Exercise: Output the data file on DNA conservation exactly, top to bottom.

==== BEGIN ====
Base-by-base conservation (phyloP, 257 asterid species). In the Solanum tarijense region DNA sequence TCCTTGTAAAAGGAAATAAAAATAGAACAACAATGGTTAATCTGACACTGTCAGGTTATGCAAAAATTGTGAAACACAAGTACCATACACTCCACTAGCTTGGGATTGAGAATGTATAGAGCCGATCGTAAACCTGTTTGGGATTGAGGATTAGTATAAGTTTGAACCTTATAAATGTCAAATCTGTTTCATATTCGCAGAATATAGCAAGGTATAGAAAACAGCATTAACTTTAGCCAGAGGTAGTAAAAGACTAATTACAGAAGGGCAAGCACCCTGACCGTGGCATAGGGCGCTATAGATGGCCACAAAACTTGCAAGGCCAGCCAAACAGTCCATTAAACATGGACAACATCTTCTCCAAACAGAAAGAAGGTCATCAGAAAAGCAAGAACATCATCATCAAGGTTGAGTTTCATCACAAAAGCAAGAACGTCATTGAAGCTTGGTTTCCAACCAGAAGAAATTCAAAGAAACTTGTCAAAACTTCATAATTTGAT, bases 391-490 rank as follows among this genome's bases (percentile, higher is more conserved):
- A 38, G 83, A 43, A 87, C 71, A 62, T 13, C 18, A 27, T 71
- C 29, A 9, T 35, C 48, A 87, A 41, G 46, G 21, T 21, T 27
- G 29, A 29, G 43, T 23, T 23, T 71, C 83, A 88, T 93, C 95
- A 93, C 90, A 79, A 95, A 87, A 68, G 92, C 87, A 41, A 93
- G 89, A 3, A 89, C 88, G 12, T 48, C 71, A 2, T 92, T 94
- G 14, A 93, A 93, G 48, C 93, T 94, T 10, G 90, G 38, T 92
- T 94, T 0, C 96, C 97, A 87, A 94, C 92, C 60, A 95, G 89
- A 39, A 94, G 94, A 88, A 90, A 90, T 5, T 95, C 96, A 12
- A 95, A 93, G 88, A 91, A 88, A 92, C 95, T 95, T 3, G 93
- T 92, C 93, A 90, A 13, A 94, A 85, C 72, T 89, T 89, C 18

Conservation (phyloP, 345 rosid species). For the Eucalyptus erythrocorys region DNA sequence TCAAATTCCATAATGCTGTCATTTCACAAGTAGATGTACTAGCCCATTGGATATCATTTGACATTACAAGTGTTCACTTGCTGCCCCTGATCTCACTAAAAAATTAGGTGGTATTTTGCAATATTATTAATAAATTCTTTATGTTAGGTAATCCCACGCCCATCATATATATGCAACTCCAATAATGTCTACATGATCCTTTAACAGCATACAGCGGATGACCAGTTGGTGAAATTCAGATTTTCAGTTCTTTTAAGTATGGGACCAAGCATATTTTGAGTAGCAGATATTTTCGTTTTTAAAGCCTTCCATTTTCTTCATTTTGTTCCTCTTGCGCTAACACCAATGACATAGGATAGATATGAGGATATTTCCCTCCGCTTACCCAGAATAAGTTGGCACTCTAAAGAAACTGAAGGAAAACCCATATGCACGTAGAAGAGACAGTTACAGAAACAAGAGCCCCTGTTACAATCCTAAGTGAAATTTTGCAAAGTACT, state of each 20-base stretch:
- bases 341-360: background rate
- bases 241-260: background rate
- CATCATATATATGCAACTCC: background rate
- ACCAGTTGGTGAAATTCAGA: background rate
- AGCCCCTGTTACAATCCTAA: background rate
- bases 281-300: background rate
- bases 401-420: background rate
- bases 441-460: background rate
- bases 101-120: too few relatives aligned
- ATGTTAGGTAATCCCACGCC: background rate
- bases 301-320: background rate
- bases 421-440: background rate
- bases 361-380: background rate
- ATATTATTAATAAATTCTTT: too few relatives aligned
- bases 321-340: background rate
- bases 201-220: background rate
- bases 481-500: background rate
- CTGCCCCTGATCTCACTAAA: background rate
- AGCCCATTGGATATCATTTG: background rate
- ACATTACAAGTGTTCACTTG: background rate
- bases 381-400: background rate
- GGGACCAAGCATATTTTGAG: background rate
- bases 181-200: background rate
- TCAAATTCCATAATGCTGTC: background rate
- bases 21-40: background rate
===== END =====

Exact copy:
Base-by-base conservation (phyloP, 257 asterid species). In the Solanum tarijense region DNA sequence TCCTTGTAAAAGGAAATAAAAATAGAACAACAATGGTTAATCTGACACTGTCAGGTTATGCAAAAATTGTGAAACACAAGTACCATACACTCCACTAGCTTGGGATTGAGAATGTATAGAGCCGATCGTAAACCTGTTTGGGATTGAGGATTAGTATAAGTTTGAACCTTATAAATGTCAAATCTGTTTCATATTCGCAGAATATAGCAAGGTATAGAAAACAGCATTAACTTTAGCCAGAGGTAGTAAAAGACTAATTACAGAAGGGCAAGCACCCTGACCGTGGCATAGGGCGCTATAGATGGCCACAAAACTTGCAAGGCCAGCCAAACAGTCCATTAAACATGGACAACATCTTCTCCAAACAGAAAGAAGGTCATCAGAAAAGCAAGAACATCATCATCAAGGTTGAGTTTCATCACAAAAGCAAGAACGTCATTGAAGCTTGGTTTCCAACCAGAAGAAATTCAAAGAAACTTGTCAAAACTTCATAATTTGAT, bases 391-490 rank as follows among this genome's bases (percentile, higher is more conserved):
- A 38, G 83, A 43, A 87, C 71, A 62, T 13, C 18, A 27, T 71
- C 29, A 9, T 35, C 48, A 87, A 41, G 46, G 21, T 21, T 27
- G 29, A 29, G 43, T 23, T 23, T 71, C 83, A 88, T 93, C 95
- A 93, C 90, A 79, A 95, A 87, A 68, G 92, C 87, A 41, A 93
- G 89, A 3, A 89, C 88, G 12, T 48, C 71, A 2, T 92, T 94
- G 14, A 93, A 93, G 48, C 93, T 94, T 10, G 90, G 38, T 92
- T 94, T 0, C 96, C 97, A 87, A 94, C 92, C 60, A 95, G 89
- A 39, A 94, G 94, A 88, A 90, A 90, T 5, T 95, C 96, A 12
- A 95, A 93, G 88, A 91, A 88, A 92, C 95, T 95, T 3, G 93
- T 92, C 93, A 90, A 13, A 94, A 85, C 72, T 89, T 89, C 18

Conservation (phyloP, 345 rosid species). For the Eucalyptus erythrocorys region DNA sequence TCAAATTCCATAATGCTGTCATTTCACAAGTAGATGTACTAGCCCATTGGATATCATTTGACATTACAAGTGTTCACTTGCTGCCCCTGATCTCACTAAAAAATTAGGTGGTATTTTGCAATATTATTAATAAATTCTTTATGTTAGGTAATCCCACGCCCATCATATATATGCAACTCCAATAATGTCTACATGATCCTTTAACAGCATACAGCGGATGACCAGTTGGTGAAATTCAGATTTTCAGTTCTTTTAAGTATGGGACCAAGCATATTTTGAGTAGCAGATATTTTCGTTTTTAAAGCCTTCCATTTTCTTCATTTTGTTCCTCTTGCGCTAACACCAATGACATAGGATAGATATGAGGATATTTCCCTCCGCTTACCCAGAATAAGTTGGCACTCTAAAGAAACTGAAGGAAAACCCATATGCACGTAGAAGAGACAGTTACAGAAACAAGAGCCCCTGTTACAATCCTAAGTGAAATTTTGCAAAGTACT, state of each 20-base stretch:
- bases 341-360: background rate
- bases 241-260: background rate
- CATCATATATATGCAACTCC: background rate
- ACCAGTTGGTGAAATTCAGA: background rate
- AGCCCCTGTTACAATCCTAA: background rate
- bases 281-300: background rate
- bases 401-420: background rate
- bases 441-460: background rate
- bases 101-120: too few relatives aligned
- ATGTTAGGTAATCCCACGCC: background rate
- bases 301-320: background rate
- bases 421-440: background rate
- bases 361-380: background rate
- ATATTATTAATAAATTCTTT: too few relatives aligned
- bases 321-340: background rate
- bases 201-220: background rate
- bases 481-500: background rate
- CTGCCCCTGATCTCACTAAA: background rate
- AGCCCATTGGATATCATTTG: background rate
- ACATTACAAGTGTTCACTTG: background rate
- bases 381-400: background rate
- GGGACCAAGCATATTTTGAG: background rate
- bases 181-200: background rate
- TCAAATTCCATAATGCTGTC: background rate
- bases 21-40: background rate